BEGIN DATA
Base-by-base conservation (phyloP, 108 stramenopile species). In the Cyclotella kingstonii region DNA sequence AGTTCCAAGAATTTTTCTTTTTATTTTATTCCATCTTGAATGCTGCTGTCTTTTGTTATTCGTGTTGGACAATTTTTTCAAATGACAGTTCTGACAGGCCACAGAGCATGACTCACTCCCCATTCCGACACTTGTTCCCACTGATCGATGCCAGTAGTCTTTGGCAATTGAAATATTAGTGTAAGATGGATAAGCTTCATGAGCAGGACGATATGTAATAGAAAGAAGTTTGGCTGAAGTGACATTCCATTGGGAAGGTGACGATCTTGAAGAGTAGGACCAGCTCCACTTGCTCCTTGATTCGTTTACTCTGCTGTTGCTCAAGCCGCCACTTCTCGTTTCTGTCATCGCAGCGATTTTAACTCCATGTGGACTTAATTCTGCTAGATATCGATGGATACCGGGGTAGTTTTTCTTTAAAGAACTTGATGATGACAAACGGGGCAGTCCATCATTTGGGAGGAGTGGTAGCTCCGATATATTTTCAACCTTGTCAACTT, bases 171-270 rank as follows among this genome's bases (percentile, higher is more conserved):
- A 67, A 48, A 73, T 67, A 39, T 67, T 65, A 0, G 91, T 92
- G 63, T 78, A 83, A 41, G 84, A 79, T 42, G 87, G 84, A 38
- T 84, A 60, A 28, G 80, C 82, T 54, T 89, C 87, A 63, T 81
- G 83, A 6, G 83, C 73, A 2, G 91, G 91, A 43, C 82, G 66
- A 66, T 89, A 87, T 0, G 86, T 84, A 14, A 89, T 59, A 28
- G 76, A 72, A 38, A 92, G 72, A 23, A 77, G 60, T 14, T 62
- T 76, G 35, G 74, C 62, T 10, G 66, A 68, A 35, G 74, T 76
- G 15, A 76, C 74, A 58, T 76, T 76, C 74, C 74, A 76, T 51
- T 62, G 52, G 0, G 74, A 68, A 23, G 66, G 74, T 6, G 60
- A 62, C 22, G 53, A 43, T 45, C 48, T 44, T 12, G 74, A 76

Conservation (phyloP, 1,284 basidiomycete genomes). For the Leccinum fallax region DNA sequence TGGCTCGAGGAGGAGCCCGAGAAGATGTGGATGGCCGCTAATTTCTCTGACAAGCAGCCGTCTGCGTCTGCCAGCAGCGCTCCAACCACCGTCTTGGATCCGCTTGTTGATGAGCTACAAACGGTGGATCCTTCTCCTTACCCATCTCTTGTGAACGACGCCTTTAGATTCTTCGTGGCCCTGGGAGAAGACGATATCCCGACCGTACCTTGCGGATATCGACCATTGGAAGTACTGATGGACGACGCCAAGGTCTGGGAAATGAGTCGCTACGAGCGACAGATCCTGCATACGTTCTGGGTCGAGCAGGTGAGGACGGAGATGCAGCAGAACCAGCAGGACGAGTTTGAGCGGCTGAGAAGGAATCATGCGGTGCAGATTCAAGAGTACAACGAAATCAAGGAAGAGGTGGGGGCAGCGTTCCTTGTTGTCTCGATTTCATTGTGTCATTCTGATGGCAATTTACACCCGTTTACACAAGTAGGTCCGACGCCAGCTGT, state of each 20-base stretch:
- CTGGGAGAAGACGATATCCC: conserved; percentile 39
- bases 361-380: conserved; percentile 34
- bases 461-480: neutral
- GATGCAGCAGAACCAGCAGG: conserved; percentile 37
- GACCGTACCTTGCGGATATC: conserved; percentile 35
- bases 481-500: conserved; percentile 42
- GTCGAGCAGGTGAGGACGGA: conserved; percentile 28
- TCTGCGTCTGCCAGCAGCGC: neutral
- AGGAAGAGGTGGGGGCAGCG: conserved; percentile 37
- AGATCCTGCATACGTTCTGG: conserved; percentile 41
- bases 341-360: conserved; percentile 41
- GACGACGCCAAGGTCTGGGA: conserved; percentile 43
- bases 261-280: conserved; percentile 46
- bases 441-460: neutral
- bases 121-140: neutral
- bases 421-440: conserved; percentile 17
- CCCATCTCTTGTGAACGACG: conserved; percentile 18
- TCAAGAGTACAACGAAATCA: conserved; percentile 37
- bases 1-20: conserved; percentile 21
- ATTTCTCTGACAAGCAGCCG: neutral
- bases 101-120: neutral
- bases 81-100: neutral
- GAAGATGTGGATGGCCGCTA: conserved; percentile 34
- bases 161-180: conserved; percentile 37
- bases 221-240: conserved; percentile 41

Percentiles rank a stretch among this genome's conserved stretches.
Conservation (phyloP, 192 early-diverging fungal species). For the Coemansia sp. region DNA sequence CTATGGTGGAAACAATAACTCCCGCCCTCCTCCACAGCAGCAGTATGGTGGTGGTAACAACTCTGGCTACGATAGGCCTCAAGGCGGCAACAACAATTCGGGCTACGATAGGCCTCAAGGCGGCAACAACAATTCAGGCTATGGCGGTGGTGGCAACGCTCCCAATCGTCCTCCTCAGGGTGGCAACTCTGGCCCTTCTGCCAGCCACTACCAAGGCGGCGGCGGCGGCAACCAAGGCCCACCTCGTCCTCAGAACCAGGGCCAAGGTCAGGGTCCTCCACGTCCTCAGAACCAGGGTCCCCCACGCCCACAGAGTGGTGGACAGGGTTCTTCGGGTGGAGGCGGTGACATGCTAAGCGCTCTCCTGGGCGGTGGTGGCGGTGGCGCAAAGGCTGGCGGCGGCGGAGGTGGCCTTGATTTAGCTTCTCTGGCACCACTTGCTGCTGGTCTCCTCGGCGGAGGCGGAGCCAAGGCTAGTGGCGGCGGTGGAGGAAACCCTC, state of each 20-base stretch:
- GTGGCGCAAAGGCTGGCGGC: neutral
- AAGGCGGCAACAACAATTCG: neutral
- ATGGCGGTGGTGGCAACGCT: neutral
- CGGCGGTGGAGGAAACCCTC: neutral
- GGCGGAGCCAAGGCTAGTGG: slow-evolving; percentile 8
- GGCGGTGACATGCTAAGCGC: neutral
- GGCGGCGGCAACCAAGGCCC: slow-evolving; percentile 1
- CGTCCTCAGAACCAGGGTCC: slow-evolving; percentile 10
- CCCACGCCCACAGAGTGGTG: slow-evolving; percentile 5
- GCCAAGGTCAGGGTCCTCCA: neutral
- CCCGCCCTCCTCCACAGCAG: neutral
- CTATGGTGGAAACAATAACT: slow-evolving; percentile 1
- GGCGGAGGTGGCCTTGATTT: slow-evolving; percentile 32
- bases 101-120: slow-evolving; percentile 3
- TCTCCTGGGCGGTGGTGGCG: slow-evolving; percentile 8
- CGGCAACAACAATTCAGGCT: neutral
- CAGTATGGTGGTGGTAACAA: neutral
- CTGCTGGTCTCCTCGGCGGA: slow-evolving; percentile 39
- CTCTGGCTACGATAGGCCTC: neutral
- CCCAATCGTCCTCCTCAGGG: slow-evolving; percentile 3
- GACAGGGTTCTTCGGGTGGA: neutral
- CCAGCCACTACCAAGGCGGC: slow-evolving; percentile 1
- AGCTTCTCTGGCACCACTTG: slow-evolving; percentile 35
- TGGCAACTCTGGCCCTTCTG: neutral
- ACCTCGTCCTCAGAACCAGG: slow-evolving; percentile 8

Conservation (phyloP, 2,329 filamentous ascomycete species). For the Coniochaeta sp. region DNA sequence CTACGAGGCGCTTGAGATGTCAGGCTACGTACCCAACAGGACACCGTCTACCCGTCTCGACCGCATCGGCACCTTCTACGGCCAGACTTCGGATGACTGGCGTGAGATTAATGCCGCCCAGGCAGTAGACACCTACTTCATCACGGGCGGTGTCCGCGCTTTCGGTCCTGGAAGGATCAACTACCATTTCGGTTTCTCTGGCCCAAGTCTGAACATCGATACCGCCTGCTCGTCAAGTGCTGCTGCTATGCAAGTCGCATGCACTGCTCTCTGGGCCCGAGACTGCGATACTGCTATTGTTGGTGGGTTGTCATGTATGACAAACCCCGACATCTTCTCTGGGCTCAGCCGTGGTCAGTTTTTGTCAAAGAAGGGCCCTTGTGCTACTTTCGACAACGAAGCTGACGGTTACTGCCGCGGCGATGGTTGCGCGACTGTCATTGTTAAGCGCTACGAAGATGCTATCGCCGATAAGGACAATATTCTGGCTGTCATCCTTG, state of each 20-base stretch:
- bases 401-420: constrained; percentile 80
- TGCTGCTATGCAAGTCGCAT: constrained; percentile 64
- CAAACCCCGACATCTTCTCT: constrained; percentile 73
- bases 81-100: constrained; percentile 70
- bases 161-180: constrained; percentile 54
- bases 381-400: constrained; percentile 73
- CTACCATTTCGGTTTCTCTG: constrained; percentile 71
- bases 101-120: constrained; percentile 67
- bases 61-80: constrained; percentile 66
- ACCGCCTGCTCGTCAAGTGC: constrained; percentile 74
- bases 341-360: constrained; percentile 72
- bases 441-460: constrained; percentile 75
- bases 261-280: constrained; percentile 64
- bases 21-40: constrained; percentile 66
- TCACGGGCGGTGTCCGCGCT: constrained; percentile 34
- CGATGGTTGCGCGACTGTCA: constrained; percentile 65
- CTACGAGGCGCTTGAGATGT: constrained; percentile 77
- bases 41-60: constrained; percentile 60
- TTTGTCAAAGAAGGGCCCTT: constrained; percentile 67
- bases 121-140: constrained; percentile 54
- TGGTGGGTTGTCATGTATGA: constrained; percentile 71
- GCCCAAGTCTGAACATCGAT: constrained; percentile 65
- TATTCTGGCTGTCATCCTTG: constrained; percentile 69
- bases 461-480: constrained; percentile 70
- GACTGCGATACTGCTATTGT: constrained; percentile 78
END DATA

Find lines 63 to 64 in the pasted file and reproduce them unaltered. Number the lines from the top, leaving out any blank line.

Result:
- TGGCAACTCTGGCCCTTCTG: neutral
- ACCTCGTCCTCAGAACCAGG: slow-evolving; percentile 8